From Pauline Kael's 1982 review of one of the great sports movies:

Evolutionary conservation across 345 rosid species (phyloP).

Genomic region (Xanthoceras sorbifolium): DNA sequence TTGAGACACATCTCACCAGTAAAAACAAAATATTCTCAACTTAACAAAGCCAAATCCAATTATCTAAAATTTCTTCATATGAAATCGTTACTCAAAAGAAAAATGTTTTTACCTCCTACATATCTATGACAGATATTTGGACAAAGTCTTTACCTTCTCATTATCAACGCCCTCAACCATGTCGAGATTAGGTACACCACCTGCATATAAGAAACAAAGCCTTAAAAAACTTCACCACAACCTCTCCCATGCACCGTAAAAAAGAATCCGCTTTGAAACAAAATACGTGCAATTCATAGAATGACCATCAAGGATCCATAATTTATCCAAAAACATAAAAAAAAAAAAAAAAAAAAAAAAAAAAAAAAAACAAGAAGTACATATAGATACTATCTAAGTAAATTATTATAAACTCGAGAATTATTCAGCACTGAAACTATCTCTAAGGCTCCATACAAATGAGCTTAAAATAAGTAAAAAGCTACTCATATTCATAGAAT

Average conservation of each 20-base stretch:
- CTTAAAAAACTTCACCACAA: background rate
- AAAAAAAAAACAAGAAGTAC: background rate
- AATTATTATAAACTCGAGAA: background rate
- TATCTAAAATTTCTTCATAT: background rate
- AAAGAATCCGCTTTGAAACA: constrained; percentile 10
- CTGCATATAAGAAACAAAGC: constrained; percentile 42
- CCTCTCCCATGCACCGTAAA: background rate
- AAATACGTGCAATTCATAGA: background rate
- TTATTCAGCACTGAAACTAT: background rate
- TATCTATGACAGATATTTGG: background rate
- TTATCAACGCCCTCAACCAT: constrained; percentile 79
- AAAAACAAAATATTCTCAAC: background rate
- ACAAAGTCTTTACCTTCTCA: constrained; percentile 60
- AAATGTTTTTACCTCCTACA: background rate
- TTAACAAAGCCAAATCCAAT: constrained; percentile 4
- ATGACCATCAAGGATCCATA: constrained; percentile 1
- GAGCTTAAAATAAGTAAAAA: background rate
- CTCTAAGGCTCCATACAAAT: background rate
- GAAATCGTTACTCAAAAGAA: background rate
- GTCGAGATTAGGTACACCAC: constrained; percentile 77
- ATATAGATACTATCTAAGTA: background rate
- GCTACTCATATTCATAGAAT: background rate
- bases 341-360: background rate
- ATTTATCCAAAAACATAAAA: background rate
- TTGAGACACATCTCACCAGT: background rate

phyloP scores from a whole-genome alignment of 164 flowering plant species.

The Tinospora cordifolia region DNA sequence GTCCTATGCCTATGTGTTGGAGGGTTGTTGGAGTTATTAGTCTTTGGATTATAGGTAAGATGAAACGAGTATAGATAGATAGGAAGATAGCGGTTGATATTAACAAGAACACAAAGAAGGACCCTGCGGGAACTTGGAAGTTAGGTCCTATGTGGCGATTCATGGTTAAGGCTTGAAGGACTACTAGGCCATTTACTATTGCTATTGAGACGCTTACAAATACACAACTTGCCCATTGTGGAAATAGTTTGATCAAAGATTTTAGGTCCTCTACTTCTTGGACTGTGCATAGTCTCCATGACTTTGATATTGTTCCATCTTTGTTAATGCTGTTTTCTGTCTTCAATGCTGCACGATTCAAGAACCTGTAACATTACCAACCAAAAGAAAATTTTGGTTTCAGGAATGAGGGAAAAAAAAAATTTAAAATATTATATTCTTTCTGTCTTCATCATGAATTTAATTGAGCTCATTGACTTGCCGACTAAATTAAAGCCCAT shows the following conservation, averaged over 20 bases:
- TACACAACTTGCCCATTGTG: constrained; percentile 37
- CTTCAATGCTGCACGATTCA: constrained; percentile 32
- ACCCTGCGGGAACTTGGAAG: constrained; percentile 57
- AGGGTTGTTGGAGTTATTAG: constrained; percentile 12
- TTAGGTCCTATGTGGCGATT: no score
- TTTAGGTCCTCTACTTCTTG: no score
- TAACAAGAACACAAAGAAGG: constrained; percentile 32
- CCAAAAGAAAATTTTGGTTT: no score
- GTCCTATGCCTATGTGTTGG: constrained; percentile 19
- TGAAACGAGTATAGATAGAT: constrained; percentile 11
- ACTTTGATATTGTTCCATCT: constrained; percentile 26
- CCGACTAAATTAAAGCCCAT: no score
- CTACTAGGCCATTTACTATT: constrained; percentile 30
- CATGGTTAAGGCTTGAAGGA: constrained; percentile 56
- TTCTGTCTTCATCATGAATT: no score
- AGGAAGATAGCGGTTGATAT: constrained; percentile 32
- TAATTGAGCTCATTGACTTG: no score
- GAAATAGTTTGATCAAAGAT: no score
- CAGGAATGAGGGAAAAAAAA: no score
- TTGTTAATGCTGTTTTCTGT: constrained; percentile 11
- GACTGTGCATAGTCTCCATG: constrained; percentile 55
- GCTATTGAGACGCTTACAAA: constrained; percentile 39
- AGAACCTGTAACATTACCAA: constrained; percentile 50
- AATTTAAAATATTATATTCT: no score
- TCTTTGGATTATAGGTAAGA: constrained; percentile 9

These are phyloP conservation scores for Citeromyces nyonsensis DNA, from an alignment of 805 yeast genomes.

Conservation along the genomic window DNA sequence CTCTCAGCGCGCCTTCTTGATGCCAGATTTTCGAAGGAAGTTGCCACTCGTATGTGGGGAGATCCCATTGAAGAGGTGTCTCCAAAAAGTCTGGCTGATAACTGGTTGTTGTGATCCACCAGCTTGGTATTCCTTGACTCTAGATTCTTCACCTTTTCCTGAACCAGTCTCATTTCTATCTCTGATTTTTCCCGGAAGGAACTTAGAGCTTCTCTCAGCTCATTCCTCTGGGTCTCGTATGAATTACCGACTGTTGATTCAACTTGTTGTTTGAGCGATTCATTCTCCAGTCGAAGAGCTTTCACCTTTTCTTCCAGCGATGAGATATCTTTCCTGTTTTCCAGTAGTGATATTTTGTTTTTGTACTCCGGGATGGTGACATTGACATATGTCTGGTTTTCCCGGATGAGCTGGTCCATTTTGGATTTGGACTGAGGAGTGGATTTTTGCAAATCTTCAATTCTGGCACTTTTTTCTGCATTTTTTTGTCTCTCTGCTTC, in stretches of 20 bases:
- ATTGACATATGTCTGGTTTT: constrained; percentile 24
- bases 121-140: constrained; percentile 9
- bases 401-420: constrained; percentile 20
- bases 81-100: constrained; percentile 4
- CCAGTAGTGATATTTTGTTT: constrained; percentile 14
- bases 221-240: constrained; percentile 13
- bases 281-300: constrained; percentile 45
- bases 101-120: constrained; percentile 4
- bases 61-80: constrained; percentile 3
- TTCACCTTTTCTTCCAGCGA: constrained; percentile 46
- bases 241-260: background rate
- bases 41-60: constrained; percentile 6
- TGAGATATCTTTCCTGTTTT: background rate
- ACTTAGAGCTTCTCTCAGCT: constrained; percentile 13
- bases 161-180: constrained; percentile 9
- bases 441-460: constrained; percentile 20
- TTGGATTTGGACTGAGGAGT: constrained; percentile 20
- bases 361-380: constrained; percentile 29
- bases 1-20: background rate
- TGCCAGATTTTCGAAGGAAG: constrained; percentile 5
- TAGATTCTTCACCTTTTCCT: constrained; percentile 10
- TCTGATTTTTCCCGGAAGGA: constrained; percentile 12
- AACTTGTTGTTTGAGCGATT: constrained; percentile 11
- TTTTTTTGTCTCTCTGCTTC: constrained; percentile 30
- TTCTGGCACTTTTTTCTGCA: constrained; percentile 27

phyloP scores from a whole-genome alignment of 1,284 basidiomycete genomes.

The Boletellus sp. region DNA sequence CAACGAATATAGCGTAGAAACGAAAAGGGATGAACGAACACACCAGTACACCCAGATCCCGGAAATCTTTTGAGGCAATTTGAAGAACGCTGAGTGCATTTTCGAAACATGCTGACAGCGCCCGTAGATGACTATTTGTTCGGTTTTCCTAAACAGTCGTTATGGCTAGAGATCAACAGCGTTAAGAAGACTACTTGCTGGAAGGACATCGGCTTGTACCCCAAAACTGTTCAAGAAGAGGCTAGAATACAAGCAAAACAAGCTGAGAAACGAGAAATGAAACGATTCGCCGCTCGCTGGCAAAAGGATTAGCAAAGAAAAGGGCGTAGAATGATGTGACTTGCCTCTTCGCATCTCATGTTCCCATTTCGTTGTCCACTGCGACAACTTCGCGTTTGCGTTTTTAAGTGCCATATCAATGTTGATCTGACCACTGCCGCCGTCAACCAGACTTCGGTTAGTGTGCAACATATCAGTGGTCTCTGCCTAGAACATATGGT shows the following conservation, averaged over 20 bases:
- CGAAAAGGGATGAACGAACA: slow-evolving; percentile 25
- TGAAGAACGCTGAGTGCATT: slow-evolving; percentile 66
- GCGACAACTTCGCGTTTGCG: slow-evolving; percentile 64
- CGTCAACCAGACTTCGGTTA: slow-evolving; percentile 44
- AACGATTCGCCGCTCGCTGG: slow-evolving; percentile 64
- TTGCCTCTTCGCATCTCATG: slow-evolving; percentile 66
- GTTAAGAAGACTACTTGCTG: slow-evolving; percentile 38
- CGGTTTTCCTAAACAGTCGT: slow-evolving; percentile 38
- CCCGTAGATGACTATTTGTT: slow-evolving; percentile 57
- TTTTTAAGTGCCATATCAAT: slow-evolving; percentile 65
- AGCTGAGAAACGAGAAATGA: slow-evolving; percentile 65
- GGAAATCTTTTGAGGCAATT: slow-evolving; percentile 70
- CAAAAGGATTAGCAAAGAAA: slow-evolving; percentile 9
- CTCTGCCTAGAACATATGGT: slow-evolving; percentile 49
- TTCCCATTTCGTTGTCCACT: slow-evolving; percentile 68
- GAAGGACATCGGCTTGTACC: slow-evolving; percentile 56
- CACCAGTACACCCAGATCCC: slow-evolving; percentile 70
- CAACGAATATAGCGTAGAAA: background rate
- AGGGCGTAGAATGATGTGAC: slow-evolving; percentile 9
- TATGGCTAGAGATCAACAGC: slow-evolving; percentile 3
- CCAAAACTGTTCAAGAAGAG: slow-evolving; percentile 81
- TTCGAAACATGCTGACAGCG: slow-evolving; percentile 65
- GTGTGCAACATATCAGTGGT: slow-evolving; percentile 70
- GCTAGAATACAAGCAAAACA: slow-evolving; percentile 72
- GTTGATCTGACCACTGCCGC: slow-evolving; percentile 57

Personal Best is a celebration of modern American women's long-legged bodies. It's also a coming-of-age movie that shows what most us go through—the painful experiences that later on we like to see as comedy. The surprise of this film—written, produced, and directed by the celebrated screenwriter Robert Towne (The Last Detail, Chinatown, Shampoo)—is that most of the story is told non-verbally, and character is revealed in movement. This is perhaps the first directing debut by a writer that buries motivation and minimizes the importance of words. Towne may have had to cut a couple of strings off his fiddle, but he plays a great lush, romantic tune. He bears down only on sensory experience, and he uses the actors, who are in fact athletes, as dancers. He presents a physical world that few of us know much about—the world of women athletes—and when he shows the adolescent Chris Cahill (Mariel Hemingway) preparing for the start of a race by hammering a block into the ground it's like Melville doing a how-to-chapter. This is a very smart and super-subtle movie, in which the authenticity of the details draws us in (as it does in Melville); Towne cares enough tot get them right, and he cares about the physical world in a reverent, fanatic way. When he shows Chris and the other heroine arm-wrestling, he concentrates on their throbbing veins and their sinews and how the muscles play off one another. He breaks down athletic events into specific details; you watch the athletes' calves or some other part of them, and you get an exact sense of how their bodies work—it's sensual and sexual, and it's informative, too. This film celebrates women's bodies without turning them into objects; it turns them into bodies. There's an undercurrent of flabbergasted awe. Everything in the movie is physically charged…Watching this movie, you feel that you really can learn something essential about girls from looking at their thighs.